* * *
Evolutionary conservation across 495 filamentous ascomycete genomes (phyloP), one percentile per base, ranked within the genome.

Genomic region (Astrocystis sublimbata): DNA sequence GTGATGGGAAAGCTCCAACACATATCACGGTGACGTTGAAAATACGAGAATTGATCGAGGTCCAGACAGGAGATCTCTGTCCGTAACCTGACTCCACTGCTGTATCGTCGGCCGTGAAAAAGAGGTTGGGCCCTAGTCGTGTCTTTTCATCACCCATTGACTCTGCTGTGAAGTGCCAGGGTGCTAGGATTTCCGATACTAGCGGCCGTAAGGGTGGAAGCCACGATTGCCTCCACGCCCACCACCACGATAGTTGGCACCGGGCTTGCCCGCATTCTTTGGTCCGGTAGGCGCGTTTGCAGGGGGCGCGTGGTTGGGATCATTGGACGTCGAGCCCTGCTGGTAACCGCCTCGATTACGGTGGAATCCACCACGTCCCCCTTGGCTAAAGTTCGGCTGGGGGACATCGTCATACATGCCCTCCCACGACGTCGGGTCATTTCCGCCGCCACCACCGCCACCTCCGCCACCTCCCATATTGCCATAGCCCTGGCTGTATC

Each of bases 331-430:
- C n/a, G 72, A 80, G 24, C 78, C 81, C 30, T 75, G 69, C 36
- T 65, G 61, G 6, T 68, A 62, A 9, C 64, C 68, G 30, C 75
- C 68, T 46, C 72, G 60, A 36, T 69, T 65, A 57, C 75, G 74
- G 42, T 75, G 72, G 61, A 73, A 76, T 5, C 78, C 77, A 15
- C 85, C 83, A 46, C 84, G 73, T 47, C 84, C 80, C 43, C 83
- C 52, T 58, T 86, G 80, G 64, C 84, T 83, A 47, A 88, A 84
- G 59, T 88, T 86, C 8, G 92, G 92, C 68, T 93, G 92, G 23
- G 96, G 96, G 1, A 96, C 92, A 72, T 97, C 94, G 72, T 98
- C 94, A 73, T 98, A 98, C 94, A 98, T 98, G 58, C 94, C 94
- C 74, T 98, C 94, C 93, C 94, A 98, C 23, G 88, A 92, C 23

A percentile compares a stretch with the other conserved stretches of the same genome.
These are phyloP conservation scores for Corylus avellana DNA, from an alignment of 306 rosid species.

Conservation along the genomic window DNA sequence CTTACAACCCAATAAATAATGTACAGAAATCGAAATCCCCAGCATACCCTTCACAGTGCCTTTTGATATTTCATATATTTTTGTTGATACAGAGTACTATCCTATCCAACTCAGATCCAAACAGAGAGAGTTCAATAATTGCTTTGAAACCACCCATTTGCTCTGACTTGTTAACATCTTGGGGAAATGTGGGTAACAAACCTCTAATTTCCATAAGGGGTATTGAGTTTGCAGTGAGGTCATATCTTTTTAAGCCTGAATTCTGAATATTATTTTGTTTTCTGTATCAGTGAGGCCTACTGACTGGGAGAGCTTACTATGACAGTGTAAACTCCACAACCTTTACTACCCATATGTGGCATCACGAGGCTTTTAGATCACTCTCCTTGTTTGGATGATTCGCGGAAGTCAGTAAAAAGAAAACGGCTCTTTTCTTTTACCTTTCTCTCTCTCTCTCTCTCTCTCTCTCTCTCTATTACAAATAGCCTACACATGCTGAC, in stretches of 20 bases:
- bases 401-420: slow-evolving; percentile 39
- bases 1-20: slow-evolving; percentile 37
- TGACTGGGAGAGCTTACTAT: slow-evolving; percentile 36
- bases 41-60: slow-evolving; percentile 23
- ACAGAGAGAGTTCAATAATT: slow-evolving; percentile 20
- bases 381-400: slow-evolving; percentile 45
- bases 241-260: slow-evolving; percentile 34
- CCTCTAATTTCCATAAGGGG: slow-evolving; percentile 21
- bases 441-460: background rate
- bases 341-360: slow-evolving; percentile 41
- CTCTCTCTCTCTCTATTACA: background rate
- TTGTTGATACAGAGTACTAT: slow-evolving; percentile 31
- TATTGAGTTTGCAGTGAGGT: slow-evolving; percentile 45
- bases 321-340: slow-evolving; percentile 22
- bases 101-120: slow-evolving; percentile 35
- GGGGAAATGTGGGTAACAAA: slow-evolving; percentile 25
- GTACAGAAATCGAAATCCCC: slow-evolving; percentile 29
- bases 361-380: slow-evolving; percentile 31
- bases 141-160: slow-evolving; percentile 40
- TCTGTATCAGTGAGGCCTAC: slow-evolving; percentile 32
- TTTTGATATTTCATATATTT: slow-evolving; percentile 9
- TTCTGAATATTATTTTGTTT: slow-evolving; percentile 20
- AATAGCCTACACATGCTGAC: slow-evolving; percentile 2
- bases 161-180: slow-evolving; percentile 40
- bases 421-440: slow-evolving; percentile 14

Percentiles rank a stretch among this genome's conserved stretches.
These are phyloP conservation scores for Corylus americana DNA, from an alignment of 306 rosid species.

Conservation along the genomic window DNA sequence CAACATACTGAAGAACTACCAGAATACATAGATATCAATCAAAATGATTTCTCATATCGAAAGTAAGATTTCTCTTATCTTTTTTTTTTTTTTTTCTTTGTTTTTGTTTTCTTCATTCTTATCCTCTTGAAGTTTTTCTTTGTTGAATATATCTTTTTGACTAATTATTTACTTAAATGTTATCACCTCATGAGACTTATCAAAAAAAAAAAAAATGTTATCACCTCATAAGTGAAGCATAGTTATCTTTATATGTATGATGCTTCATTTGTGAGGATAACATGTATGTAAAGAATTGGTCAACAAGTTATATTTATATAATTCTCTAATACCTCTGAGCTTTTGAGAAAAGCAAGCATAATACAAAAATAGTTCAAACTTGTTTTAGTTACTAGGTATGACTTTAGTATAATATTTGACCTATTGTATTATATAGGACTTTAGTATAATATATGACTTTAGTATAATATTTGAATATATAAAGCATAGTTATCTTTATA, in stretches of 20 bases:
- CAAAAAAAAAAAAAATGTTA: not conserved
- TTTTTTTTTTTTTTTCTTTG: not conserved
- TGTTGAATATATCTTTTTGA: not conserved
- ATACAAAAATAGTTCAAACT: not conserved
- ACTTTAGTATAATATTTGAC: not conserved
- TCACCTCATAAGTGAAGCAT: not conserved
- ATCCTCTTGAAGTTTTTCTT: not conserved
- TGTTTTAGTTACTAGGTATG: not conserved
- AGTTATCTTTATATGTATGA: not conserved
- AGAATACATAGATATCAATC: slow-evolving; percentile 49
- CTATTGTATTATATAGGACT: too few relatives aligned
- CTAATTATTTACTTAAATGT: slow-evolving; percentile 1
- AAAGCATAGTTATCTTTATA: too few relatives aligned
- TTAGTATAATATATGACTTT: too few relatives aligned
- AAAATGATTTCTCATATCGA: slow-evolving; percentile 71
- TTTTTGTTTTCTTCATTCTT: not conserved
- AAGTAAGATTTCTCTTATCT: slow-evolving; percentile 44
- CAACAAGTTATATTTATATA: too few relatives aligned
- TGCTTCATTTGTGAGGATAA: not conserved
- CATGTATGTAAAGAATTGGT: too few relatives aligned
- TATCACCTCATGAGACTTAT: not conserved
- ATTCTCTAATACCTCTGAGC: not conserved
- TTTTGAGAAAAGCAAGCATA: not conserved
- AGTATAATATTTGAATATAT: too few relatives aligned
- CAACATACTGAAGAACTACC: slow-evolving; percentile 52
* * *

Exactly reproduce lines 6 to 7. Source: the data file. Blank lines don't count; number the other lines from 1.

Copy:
- C 68, T 46, C 72, G 60, A 36, T 69, T 65, A 57, C 75, G 74
- G 42, T 75, G 72, G 61, A 73, A 76, T 5, C 78, C 77, A 15